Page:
Olefin metathesis is a vital reaction in research and industrial applications that utilizes heterogeneous and homogeneous transition metal catalysts. Starting as a mysterious reaction where polymerization of norbornene catalyzed by ill-defined Ti complexes that led to an unsaturated polymer seven decades ago, it is now a well-understood chemical transformation based on a robust mechanism involving transition metal carbene complexes. Essential well-defined homogeneous catalysts for olefin metathesis are based on Ru, Mo, and W alkylidene complexes. Those catalysts are used in the synthesis of polymers, petrochemicals, agrochemicals, pharmaceutical compounds, and natural products. The tremendous success of the olefin metathesis reaction was possible due to the development of reliable methods of synthesis transition metal carbene complexes in the last few decades. Our projects focus on the synthesis of V, Fe, Mo, and W carbene complexes and their application for olefin metathesis and other catalytic transformations.
High-oxidation-state V alkylidene complexes have been extensively explored for the ring-opening metathesis polymerization of various cyclic alkenes in the last decade. However, the examples of V catalyzed olefin metathesis of acyclic olefins such as ring-closing metathesis and cross-metathesis are limited due to the lack of a current method to vary a ligand set around V. This project focuses on the development of the alternative approach for the synthesis of V alkylidenes and the systematical study of the influence of size and the electronic characteristics of the ligand set around the metal on olefin metathesis.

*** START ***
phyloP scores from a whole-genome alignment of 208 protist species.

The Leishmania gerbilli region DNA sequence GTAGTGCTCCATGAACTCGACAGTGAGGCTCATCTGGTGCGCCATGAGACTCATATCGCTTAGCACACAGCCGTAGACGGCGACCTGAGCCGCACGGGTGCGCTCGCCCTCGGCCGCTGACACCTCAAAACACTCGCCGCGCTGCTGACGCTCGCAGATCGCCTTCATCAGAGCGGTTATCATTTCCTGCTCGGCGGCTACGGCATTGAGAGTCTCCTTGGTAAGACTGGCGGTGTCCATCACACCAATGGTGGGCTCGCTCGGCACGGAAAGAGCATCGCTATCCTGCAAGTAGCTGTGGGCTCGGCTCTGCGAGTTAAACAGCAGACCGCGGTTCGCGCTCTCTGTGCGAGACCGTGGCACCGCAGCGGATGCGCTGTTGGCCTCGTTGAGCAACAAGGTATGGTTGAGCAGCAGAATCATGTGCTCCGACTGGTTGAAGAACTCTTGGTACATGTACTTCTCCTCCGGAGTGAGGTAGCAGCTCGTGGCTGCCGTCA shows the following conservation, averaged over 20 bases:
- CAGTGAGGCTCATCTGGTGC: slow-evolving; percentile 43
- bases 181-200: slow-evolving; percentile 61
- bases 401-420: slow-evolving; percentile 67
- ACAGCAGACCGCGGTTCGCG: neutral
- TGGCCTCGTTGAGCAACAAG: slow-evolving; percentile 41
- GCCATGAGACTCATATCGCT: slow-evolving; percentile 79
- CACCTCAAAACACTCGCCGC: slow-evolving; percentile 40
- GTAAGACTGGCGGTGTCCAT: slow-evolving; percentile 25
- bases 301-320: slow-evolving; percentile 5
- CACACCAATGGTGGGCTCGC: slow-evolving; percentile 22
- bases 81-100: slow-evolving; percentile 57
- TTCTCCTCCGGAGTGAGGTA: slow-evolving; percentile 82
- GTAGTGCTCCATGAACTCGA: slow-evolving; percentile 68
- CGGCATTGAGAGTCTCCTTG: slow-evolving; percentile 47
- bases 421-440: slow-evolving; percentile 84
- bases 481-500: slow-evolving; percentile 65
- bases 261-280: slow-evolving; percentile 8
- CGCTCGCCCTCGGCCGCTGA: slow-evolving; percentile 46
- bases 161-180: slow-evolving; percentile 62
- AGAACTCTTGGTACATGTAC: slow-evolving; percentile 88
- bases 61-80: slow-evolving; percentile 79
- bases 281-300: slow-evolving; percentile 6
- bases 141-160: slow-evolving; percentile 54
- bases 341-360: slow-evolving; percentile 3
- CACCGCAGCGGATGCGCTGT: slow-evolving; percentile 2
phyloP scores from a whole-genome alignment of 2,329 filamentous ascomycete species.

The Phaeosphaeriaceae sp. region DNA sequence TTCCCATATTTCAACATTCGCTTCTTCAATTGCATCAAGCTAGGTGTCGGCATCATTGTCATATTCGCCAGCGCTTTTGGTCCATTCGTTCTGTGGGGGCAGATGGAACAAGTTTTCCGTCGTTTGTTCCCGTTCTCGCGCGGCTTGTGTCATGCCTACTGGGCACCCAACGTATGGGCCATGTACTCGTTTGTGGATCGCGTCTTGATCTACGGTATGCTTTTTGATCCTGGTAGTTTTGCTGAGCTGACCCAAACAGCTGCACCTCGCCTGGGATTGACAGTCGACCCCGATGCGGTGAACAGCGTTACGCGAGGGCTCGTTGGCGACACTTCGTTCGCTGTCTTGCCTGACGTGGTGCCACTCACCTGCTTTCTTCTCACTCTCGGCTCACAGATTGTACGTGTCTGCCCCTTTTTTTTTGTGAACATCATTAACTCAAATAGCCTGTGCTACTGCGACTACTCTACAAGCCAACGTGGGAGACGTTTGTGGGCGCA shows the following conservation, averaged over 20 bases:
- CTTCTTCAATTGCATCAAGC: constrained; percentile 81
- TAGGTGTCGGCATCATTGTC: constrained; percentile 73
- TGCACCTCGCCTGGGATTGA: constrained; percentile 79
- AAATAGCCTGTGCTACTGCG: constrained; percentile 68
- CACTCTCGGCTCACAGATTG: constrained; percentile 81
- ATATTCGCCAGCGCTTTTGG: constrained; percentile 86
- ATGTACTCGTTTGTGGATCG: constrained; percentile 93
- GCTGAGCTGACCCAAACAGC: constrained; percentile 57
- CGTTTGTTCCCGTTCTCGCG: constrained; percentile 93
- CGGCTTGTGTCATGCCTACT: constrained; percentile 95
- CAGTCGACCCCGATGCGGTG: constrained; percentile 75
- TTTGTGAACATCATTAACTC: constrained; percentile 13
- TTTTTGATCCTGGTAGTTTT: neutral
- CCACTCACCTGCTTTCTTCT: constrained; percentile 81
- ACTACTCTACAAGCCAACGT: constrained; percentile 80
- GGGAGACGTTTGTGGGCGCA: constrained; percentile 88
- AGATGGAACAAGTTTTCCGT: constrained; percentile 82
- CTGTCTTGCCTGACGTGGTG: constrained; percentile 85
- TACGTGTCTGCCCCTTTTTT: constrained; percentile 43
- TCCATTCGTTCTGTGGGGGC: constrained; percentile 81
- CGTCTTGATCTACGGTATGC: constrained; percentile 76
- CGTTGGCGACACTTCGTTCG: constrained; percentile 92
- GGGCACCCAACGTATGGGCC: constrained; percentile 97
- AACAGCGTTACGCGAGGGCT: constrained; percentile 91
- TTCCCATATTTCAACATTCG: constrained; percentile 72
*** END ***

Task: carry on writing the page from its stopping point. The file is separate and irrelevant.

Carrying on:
Our project focuses on the synthesis, characterization, and development of the Fe alkylidene catalysts for olefin metathesis. Despite the extensive theoretical and experimental studies to the best of our knowledge, there are no successful examples of Fe-catalyzed olefin metathesis. The long-standing goal of this project is to not only complement existing processes but to discover a new type of reactivity of Fe alkylidene complexes considering the unique electronic structure of the first-row metals.
Nowadays, the vast majority of Mo/W alkylidene catalysts for olefin metathesis are prepared using the “classical” method based on the alpha-hydrogen abstraction reaction of Mo dialkyls. The second approach is based on the protonation of alkylidynes. Recently we discovered a system that produces catalytically active Mo carbene complexes from Mo benzylidyne in the presence of olefins in situ. This project focuses on elucidating the alkylidene formation mechanism, which does not include alpha-hydrogen abstraction or alkylidyne protonation.